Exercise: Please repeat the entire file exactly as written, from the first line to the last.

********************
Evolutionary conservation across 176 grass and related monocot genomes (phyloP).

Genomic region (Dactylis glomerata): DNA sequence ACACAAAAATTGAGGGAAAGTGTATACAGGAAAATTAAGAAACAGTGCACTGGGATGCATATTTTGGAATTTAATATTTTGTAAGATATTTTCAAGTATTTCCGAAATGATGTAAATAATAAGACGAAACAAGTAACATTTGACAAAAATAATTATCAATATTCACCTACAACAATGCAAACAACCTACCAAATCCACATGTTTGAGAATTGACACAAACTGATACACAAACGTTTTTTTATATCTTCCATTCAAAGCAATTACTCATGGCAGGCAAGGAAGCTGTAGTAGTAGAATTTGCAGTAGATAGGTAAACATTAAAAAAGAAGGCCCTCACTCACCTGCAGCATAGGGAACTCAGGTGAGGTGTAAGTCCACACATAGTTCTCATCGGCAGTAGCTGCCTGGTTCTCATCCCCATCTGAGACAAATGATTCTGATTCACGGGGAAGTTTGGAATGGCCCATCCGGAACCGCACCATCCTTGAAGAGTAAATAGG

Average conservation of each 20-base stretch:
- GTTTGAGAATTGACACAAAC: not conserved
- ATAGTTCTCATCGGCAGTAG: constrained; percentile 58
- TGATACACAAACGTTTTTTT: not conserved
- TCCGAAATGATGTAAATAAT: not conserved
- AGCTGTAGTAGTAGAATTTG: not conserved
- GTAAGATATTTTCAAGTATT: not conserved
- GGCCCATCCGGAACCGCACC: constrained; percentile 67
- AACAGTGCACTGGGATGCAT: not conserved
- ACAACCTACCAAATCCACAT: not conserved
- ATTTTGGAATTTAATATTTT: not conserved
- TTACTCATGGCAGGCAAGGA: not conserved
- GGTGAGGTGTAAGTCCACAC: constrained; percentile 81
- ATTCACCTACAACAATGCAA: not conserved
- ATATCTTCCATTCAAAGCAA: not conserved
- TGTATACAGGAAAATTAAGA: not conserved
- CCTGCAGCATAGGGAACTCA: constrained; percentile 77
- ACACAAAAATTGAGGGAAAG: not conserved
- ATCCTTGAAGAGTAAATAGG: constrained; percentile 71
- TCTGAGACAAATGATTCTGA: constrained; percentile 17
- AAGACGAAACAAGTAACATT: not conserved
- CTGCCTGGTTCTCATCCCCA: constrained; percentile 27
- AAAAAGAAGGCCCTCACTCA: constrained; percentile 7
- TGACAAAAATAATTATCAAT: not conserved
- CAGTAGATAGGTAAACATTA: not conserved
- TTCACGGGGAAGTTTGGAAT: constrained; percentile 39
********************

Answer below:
Evolutionary conservation across 176 grass and related monocot genomes (phyloP).

Genomic region (Dactylis glomerata): DNA sequence ACACAAAAATTGAGGGAAAGTGTATACAGGAAAATTAAGAAACAGTGCACTGGGATGCATATTTTGGAATTTAATATTTTGTAAGATATTTTCAAGTATTTCCGAAATGATGTAAATAATAAGACGAAACAAGTAACATTTGACAAAAATAATTATCAATATTCACCTACAACAATGCAAACAACCTACCAAATCCACATGTTTGAGAATTGACACAAACTGATACACAAACGTTTTTTTATATCTTCCATTCAAAGCAATTACTCATGGCAGGCAAGGAAGCTGTAGTAGTAGAATTTGCAGTAGATAGGTAAACATTAAAAAAGAAGGCCCTCACTCACCTGCAGCATAGGGAACTCAGGTGAGGTGTAAGTCCACACATAGTTCTCATCGGCAGTAGCTGCCTGGTTCTCATCCCCATCTGAGACAAATGATTCTGATTCACGGGGAAGTTTGGAATGGCCCATCCGGAACCGCACCATCCTTGAAGAGTAAATAGG

Average conservation of each 20-base stretch:
- GTTTGAGAATTGACACAAAC: not conserved
- ATAGTTCTCATCGGCAGTAG: constrained; percentile 58
- TGATACACAAACGTTTTTTT: not conserved
- TCCGAAATGATGTAAATAAT: not conserved
- AGCTGTAGTAGTAGAATTTG: not conserved
- GTAAGATATTTTCAAGTATT: not conserved
- GGCCCATCCGGAACCGCACC: constrained; percentile 67
- AACAGTGCACTGGGATGCAT: not conserved
- ACAACCTACCAAATCCACAT: not conserved
- ATTTTGGAATTTAATATTTT: not conserved
- TTACTCATGGCAGGCAAGGA: not conserved
- GGTGAGGTGTAAGTCCACAC: constrained; percentile 81
- ATTCACCTACAACAATGCAA: not conserved
- ATATCTTCCATTCAAAGCAA: not conserved
- TGTATACAGGAAAATTAAGA: not conserved
- CCTGCAGCATAGGGAACTCA: constrained; percentile 77
- ACACAAAAATTGAGGGAAAG: not conserved
- ATCCTTGAAGAGTAAATAGG: constrained; percentile 71
- TCTGAGACAAATGATTCTGA: constrained; percentile 17
- AAGACGAAACAAGTAACATT: not conserved
- CTGCCTGGTTCTCATCCCCA: constrained; percentile 27
- AAAAAGAAGGCCCTCACTCA: constrained; percentile 7
- TGACAAAAATAATTATCAAT: not conserved
- CAGTAGATAGGTAAACATTA: not conserved
- TTCACGGGGAAGTTTGGAAT: constrained; percentile 39